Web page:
Monica is a singer-songwriter based in New York known for her catchy tunes, intelligent lyrics and quirky live banter. Her lyrical style is self-dubbed “philoso-folk” and musical style self-dubbed "kitchen-sink twist on Americana” given the eclectic influences and unavoidable quirks thrown into more traditionally familiar music styles.
Monica is an accidental songwriter; the songwriting kicked off when she wrote songs as a means to learn how to play guitar. She eventually found herself fronting various indie/alt-rock bands in lower manhattan. After weaving in and out of band-centered projects, she unplugged to return to what sparked her music journey in the first place - to express her conviction that the secret to life is to “keep on keeping on” while giving shape to the various melodies and lyrics that circle around her like muses.
She released her first full-length studio album "Cowboys&Aliens" in April 2018 (recorded with Joe DiGiorgi at Headlines Studios and features a small army of local musicians and friends) and received accolades for songwriting, vocals and production quality.
A new full-length studio album was in the works for 2020 (with Sam Wagner at The Koop Studios) that involved a 20th anniversary commemorative remakes of songs from her 2000 demo "Six Years to Zanzibar". Due to the pandemic, studio work stopped mid-way. In lieu of a full-length release, singles are being released for the remainder of 2020.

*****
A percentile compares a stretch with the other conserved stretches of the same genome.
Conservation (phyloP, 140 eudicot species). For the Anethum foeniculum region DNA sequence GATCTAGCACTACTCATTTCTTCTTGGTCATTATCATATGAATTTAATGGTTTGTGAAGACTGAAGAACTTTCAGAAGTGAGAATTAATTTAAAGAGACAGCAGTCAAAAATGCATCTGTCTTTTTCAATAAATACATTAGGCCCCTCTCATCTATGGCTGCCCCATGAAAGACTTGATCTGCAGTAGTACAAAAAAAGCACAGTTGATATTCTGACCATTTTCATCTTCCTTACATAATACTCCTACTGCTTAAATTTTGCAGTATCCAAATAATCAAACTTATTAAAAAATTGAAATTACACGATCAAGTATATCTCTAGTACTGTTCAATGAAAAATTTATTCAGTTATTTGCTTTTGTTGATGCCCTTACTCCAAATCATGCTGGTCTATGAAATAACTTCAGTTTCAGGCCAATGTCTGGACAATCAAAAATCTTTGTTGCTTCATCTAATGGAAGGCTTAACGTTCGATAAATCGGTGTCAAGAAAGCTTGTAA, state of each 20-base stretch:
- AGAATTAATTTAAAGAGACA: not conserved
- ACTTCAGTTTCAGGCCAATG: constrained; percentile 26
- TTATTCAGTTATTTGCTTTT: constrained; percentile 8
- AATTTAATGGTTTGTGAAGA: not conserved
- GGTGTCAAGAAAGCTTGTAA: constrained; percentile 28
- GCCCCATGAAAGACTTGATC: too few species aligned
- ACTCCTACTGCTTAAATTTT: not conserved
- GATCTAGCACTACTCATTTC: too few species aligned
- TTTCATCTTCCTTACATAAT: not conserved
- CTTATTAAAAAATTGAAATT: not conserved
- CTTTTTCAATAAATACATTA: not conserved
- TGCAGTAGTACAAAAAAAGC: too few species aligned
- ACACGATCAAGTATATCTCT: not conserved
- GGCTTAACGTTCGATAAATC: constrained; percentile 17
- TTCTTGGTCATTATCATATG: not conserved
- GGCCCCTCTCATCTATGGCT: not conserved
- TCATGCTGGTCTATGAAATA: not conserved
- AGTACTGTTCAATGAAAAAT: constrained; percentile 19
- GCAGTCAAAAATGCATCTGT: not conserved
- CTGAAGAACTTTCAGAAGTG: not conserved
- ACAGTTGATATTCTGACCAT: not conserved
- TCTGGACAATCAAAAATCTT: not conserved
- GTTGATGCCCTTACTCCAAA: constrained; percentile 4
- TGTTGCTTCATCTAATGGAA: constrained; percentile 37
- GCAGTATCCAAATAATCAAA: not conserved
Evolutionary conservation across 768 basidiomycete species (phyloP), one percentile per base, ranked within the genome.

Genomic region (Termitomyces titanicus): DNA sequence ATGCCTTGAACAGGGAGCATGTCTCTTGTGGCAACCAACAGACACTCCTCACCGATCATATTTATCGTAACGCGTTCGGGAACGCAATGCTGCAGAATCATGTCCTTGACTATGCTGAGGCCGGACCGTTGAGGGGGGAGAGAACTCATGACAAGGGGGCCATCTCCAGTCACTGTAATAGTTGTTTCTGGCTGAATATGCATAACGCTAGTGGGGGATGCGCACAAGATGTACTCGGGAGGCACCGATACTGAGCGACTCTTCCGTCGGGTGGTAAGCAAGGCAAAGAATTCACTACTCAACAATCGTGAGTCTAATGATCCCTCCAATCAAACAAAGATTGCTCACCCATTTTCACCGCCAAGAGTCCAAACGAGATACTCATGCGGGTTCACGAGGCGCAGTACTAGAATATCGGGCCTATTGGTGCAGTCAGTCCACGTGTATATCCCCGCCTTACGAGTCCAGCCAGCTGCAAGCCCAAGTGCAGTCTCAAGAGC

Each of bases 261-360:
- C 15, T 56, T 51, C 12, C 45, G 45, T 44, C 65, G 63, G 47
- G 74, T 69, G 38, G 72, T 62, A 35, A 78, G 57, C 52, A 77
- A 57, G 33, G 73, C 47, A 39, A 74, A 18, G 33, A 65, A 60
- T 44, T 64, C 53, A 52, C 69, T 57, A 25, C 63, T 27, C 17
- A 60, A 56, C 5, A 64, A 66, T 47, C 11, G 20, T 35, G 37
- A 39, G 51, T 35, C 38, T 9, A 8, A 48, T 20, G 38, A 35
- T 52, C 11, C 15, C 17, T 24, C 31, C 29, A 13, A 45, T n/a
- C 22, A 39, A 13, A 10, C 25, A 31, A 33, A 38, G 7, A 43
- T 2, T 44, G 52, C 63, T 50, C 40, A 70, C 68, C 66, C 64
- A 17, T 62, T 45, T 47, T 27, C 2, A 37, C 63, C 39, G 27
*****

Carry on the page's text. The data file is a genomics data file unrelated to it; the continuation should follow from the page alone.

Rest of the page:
George Ensle (pronounced Enslee) started out in Houston Folk clubs in 1967, sharing stages with Townes Van Zandt and Guy Clark. He sings StorySongs, delivered with his intricate finger picking style on 6 string, Resonator, and 12 String guitars. And sometimes he adds a keyboard to the mix. He is a member of the Texas Arts Commission Touring Artist Roster and has been inducted into the Houston Folk Music Archives at Rice University. In addition to songwriting awards, he’s received Government grants to teach songwriting through the Artist in Schools program. He has released 15 albums in the US and Europe and is the creator of PortraitSongs, a custom songwriting service. He is an album Producer for other Artists and conducts songwriting workshops. Some call him a Songpainter. His stories ring true. His characters are real. You feel like you know them, or wish you did. “warm, engaging…packed with vivid characters, intriguing stories and insightful wisdom…” John Lomax III
Brooklyn-based singer-songwriter, Barry Oreck is known for his thought-provoking, often darkly humorous prose encompassing a range of topics from the personal to the political. His songs, touching on societal and ecological issues as well as the perils of aging and long-forgotten love, harness the power of music to connect and inspire others.
Oreck honed his craft surrounded by the rich folk and blues tradition of his native Chicago. He studied with such folk luminaries as Frank Hamilton and Steve Goodman at the famed Old Town School of Folk Music and soaked in the exploding blues scene. This early introduction to folk and blues paved the way to what would become his signature style.